Hugh Greenwood still remembers the sound New Mexico fans made when he had the ball in his hands. “Huuuuuuuuugh” was heard though every corner of The Pit. He loved every second of it.
The Australian athlete was at UNM from 2011-2015 playing under Steve Alford and Craig Neal. He has been away from basketball for a couple years now, but he still has fond memories of his time with the cherry and silver jersey. Through his four years as a Lobo, he was part of a successful roster that took the trophy in the Mountain West Tournament three years in a row.
His most memorable moment, he said, was in 2012 when the Lobos defeated the then-no. 11 UNLV Rebels in Albuquerque. Lobo fans celebrated by rushing the court, which Greenwood admitted was something he had been dreaming about since he lived in Australia and would see it happen on games he watched on ESPN.
“San Diego State and UNLV were the teams that always got the five-start recruits, but we just had guys who played hard and bought into it,” Greenwood said. “We believed that we were better and we could win games. It paid off for us.”
After Paul Weir took over as head coach for the Lobos, Greenwood received a letter from Antino Jackson, the player who wore the #3 jersey after he graduated. The team currently has lists of former players who wore each jersey number in the main locker room.
“Weir did a history check on guys who have worn the number and how prestigious it was, I got a letter thanking me for my contribution to Lobo basketball and how proud they will be to wear it,” Greenwood recalled. “It’s pretty cool Weir has bought in, especially coming from New Mexico State, an Aggie who has bought into UNM culture.”
Greenwood is one of several players whom Weir invited to talk to his team during offseason workouts. They knew each other from when Weir was with NMSU. Greenwood was also familiar with assistants Brandon Mason and Craig Snow and thought it was cool that they have done a full circle and are back with the Lobos.
Greenwood told Weir’s players about his own experiences as a former college basketball player and what he and his team did in order to be successful.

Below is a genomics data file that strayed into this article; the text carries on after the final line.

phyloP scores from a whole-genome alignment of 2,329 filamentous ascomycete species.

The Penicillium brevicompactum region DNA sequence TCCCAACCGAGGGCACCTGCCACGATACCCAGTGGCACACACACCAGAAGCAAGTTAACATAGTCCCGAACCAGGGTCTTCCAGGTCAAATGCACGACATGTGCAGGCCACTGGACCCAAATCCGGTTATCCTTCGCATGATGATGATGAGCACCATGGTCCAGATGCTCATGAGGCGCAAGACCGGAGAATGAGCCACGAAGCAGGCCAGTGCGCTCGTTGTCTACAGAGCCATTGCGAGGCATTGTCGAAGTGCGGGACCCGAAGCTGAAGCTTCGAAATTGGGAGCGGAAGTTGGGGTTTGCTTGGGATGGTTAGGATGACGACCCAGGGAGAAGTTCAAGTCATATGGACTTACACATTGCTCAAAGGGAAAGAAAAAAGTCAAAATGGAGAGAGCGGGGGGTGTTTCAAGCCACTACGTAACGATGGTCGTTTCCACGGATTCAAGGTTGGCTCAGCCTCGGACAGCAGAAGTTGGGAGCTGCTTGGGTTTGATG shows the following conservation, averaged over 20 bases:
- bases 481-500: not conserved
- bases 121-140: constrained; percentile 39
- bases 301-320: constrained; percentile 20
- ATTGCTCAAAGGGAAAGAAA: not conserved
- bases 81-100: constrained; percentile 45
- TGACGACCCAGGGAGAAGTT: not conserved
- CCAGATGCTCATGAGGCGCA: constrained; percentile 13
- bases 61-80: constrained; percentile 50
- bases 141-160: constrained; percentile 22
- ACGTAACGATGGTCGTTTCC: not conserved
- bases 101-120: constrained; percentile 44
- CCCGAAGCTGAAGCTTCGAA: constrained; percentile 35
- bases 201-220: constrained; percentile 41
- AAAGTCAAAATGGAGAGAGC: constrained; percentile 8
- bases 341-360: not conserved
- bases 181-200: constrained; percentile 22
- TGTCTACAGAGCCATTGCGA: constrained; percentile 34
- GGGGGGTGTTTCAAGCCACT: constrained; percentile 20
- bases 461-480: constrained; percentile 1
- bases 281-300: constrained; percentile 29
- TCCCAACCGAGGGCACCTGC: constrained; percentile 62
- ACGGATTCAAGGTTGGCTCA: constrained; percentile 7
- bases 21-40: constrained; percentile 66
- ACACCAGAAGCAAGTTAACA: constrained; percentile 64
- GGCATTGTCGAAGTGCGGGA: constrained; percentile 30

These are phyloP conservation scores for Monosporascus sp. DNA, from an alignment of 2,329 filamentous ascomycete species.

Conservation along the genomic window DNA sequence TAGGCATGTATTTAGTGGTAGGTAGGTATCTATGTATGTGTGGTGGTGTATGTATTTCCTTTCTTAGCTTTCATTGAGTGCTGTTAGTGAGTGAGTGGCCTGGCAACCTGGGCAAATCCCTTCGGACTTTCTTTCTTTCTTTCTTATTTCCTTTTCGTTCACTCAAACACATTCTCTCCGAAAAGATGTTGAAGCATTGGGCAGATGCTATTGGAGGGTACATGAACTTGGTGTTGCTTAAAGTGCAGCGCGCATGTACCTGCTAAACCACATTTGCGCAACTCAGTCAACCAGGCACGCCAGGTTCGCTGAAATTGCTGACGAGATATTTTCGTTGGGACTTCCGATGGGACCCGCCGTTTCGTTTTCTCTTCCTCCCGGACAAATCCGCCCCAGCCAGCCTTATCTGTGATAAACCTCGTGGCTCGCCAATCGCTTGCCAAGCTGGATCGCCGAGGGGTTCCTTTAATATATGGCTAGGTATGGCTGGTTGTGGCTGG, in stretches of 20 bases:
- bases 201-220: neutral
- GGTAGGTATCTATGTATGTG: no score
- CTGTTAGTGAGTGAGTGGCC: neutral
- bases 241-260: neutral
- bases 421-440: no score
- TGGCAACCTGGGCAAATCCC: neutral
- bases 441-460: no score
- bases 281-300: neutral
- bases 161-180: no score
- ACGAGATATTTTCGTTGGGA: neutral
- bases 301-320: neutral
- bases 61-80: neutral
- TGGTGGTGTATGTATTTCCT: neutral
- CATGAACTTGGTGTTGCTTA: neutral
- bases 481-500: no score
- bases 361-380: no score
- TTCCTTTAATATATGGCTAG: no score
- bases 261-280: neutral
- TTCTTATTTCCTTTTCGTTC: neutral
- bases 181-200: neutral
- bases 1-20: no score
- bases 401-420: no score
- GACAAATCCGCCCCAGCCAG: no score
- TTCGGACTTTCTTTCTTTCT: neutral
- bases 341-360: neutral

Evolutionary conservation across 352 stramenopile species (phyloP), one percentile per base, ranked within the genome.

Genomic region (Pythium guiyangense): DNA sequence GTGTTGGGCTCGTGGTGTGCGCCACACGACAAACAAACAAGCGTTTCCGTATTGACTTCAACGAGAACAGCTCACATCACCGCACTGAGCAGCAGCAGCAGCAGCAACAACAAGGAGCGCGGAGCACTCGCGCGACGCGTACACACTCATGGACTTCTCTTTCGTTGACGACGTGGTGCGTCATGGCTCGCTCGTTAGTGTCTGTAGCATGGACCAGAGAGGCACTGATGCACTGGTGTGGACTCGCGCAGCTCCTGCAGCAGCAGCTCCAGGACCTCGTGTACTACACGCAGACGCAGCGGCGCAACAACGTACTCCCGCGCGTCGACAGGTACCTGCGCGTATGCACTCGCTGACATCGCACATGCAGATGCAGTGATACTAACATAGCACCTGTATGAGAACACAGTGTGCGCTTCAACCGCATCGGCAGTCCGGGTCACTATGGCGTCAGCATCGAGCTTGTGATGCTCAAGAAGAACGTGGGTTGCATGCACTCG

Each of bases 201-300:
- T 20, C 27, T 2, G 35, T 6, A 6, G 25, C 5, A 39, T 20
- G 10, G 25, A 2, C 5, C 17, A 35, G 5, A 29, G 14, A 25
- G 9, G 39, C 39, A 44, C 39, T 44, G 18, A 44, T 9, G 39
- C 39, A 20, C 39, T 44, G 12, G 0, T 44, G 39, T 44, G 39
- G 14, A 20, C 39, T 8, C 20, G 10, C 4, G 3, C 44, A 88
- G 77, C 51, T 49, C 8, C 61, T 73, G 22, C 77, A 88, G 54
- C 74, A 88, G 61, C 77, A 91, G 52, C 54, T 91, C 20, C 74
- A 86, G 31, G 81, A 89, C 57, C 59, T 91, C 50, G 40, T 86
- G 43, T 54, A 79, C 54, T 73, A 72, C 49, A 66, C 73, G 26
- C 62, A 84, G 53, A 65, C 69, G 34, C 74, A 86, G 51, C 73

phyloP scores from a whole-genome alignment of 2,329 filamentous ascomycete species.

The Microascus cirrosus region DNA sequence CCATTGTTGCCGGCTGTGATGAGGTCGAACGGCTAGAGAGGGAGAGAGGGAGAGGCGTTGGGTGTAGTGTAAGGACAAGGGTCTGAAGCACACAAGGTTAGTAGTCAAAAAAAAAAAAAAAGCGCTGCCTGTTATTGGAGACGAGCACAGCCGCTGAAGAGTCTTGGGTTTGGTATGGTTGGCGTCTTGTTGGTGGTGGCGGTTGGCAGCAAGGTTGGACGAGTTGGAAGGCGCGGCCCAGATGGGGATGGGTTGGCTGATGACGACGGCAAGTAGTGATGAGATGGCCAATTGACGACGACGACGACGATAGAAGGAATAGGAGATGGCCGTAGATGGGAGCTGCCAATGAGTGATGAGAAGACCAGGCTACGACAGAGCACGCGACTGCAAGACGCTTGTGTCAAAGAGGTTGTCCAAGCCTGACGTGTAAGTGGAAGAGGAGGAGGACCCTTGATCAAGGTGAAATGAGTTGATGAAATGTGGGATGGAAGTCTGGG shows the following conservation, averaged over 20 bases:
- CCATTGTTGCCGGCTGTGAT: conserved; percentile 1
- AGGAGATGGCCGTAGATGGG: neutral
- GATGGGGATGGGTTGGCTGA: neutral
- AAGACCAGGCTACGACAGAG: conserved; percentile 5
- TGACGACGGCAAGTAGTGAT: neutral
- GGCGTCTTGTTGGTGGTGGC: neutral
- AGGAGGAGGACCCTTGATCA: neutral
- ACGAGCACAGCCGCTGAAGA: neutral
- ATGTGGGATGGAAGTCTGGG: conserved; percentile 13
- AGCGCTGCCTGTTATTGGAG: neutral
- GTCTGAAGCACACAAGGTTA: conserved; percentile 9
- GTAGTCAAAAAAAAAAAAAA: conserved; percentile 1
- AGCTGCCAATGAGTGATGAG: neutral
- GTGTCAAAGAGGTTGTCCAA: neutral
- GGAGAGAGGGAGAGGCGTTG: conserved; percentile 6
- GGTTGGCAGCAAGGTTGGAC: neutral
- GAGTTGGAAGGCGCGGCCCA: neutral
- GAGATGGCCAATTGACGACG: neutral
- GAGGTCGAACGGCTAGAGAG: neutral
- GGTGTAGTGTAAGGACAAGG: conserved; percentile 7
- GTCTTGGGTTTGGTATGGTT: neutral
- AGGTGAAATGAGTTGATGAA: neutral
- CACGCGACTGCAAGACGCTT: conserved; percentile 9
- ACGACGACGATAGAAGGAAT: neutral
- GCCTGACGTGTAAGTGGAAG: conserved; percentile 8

“The guys on paper look super talented. My message to them is that if they can buy in collectively, they are going to be pretty damn good,” he said. “Our team, if you spoke to people in the community now, they came in pretty underrated but we utilized the resources that we got here at UNM.”
Sports have always been a big part of Greenwood’s life, especially basketball. He loved hoops while he was in New Mexico and still loves them today. However, his focus is on another sport at the moment.
“I knew I was never going to be able to replicate what I had at UNM. I was never going to experience something as fun and as cool as that was,” He explained. “When the opportunity came to play Australian rules football, which the biggest and best sport in Australia, I took it. Thankfully it has paid off.”
The sport is tough, Greenwood said the average career span is about 20 games. He has 50 under his belt so far and wants to play for at least another three or four years. Once he retires from Australian rules football, Greenwood wants to return to college basketball as part of a coaching staff. As a coach, he said, he could use all his past experiences to help other guys accomplish their dreams.
Greenwood told the Lobos that if they made it into the New Mexico roster, they have a legitimate chance to play professionally and they really don’t have any excuses not to achieve that dream. He explained to them that they have the facilities, staff and fan base to give them all the support they need.
The school and the community also helped him a lot in other areas of his life. When his mom was diagnosed with breast cancer, Greenwood was inspired to start the Pink Pack fundraiser that gives profits to the UNM Comprehensive Cancer Center. That was his proudest accomplishment because it showed him how a community can get together to support a good cause. Greenwood said he was touched at how the community embraced him and his family, so he encourages current Lobo players to use that supportive environment for something good.
“If you play hard and you give yourself to the community, they will embrace you and do the same,” he told them.
Of course Greenwood also warned them that their experience is not going to be a walk in the park. It’s going to be a lot of hard work, but if they do the work, they can reap the rewards.
“It’s a tough place to play. Obviously there is a lot of expectations here,” he said. “For a lot of people, UNM basketball is what they live and breathe, so if you embrace that they will really embrace you. It’s a special place to play basketball.”